I jumped with joy when a package arrived today. But I didn’t jump very high, because my heart is heavy.
Gordon Downie, lead singer of The Tragically Hip and quite easily one of the most influential backdrops in my life, was diagnosed in December with terminal brain cancer. They are putting on one final tour, and the second-last stop is in Ottawa on August 18th (the final stop is in their home town of Kingston, Ontario, on August 20th).
The Hip has been my favorite artist since I remember being able to have a favorite artist. Plenty of acts have rotated through second place at different times in my life: Sloan, Matthew Sweet, Matthew Good, Pink Floyd, New Order, and Joel Plaskett Emergency, to name a few. But none has ever supplanted #1.
So, the package that arrived today:
The scalping has been incredible; tickets were swallowed up by automatic scalping machines within minutes for both public releases, and also for the early release to American Express Platinum (which didn’t work out for me either). In fact the ludicrous levels of scalping, which has calmed down a bit now, has led to a lot of conversation (see this, this, and this), and surprisingly not all are painting scalping in an entirely bad light (see this). I do think it is sad that profits are now standing in the way, and a true fan can no longer get to see the bands they want to see by camping out and waiting in line for tickets. Instead they have the impossible task of getting in to TicketMaster before the machines do, and I have several friends who want to go see this tour, but can’t – they didn’t beat the machines, and they don’t have the money to pay the scalpers.
In any case, I was happy to cough up a premium to have one more chance to see Gordon perform live, pay some final respects, and spend some quality time with my good friend Matt Jacques and his family, who live in Gatineau.
I’ve seen The Hip at least a dozen times live. Gordon is well-known for his fantastic storytelling and entertaining theatrics, often arguing with his microphone stand, paying tribute to hockey, or performing military re-enactments.
Most of my fondest memories are from live shows:
- The first time I saw them in concert was in the early 1990s at North Bay’s own Memorial Gardens. This was the third concert I had ever attended, after Kim Mitchell and The Northern Pikes. I can still hear a young Gordon bellowing out Little Bones and New Orleans is Sinking.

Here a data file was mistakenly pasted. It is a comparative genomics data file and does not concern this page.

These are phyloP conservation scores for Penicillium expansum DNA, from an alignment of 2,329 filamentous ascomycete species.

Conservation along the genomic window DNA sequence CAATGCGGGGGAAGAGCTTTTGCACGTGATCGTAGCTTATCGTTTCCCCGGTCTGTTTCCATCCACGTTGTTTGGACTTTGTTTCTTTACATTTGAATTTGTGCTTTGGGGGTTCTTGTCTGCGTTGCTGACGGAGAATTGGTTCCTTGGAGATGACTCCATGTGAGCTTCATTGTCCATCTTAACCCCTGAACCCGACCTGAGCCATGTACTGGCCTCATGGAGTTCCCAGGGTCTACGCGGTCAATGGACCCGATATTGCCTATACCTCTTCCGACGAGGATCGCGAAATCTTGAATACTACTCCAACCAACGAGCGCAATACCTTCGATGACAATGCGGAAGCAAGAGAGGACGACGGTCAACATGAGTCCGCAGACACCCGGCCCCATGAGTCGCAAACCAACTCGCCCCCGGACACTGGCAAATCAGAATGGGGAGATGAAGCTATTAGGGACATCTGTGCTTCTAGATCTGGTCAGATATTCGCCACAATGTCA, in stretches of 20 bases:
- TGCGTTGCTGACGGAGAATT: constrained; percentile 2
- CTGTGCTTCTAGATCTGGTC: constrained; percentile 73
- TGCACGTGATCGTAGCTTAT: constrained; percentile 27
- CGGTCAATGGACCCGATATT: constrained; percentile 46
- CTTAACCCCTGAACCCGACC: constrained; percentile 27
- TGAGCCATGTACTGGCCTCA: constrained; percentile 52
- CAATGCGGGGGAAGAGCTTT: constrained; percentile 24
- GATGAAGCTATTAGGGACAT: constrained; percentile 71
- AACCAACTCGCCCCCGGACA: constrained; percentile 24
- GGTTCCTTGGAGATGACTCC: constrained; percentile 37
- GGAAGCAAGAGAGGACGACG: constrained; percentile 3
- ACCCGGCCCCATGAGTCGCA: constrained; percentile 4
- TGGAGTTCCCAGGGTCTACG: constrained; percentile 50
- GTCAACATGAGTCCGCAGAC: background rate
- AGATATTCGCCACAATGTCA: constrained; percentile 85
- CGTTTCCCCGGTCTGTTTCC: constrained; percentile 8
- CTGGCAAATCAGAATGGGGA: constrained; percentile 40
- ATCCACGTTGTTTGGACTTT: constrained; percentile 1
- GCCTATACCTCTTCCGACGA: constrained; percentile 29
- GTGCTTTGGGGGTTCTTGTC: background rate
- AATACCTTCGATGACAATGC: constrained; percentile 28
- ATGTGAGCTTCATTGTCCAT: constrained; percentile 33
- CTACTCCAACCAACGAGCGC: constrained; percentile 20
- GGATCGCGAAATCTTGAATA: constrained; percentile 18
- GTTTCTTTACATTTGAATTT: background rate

- One of my favorite shows was Another Roadside Attraction with Luan, JC, and countless thousands of others at Cayuga Speedway in Hagersville, Ontario (birthplace of Neil Peart!). It took some time, but before The Hip took the stage, we had squeezed our way to the front row, screaming and sweating. I recall spending days reveling in the bruise on my belly from being relentlessly pushed up against the rail by the thousands of people behind us. I also recall how crazy the crowd got when Gordon yelled “Down at the speedway!” during Blow at High Dough.
- Scot Angus and I drove to New Hampshire in 1998 to see the Phantom Power tour at The Hampton Beach Casino. I still remember when he swapped out “Bobby Orr” for “Eddie Shore” in Fireworks, and I vividly recall that this particular performance singlehandedly made Bobcaygeon my favorite song of all time.
- I’ve seen them in Boston at Bill’s Bar and The House of Blues, both times with mere dozens of fans, which is a dramatically different kind of show than those at places like Cayuga Speedway.
- Nicole and I had our second date seeing Joel Plaskett open up for The Hip at the Hammerstein Ballroom in Manhattan. This too was a small, intimate event, and I remember waiting for the show to start, sitting on the floor, sipping rum and Cokes with my one and only.
(As an aside, that New York show with Nicole was the first time I had even heard of Joel Plaskett; Gordon had thanked “Joel Plaskett Emergency” right before the encore in the live recording of Little Bones in That Night in Toronto, and all that time I had dismissed it, thinking he must have been thanking some private paramedics working the show. Which, of course, isn’t really how it works in Canada. Anyway, Joel recently wrote a heartfelt tribute song for Gordon, entitled “Just Because.”)
My fondest memory involving The Hip, however, didn’t really involve the band directly. In 2010, Nicole and I got married in Negril, Jamaica, and we of course had hired a local reggae band, Front Page, to perform on our big day. Secretly, Nicole had been in contact with the band, and had them learn Bobcaygeon. Imagine my surprise when the song starts up during the party – it took me a few seconds to recognize it, but they did a fantastic job.
We’ve been to the little town of Bobcaygeon a few times, on summer road trips back to North Bay. 1,000 people strong, it is definitely out of the way, but worth it. There is a great lock on the Trent-Severn Waterway right downtown, and a chip stand across the street, so you can grab some poutine and watch the boat traffic from the adjacent park (great if you have kids!). This is an enjoyable detour we would have never taken had it not been for the song. I do regret not making it to Big Music Fest in 2011.
I am excited to see the show, but I know it’s going to be difficult, too. Lots of mixed emotions – thankfulness for the memories and the inspiration all these years, the joy and exhilaration of hearing that music live one last time, and sorrow for the road he’s being dragged down. Amongst the sadness, goodbyes, and his final bow, there is a bit of solace in that he isn’t being taken away from us by surprise, like so many others. As Joel said in his tribute, “Gord, you rock Eternally.”
Godspeed, Mr. Downie. Godspeed.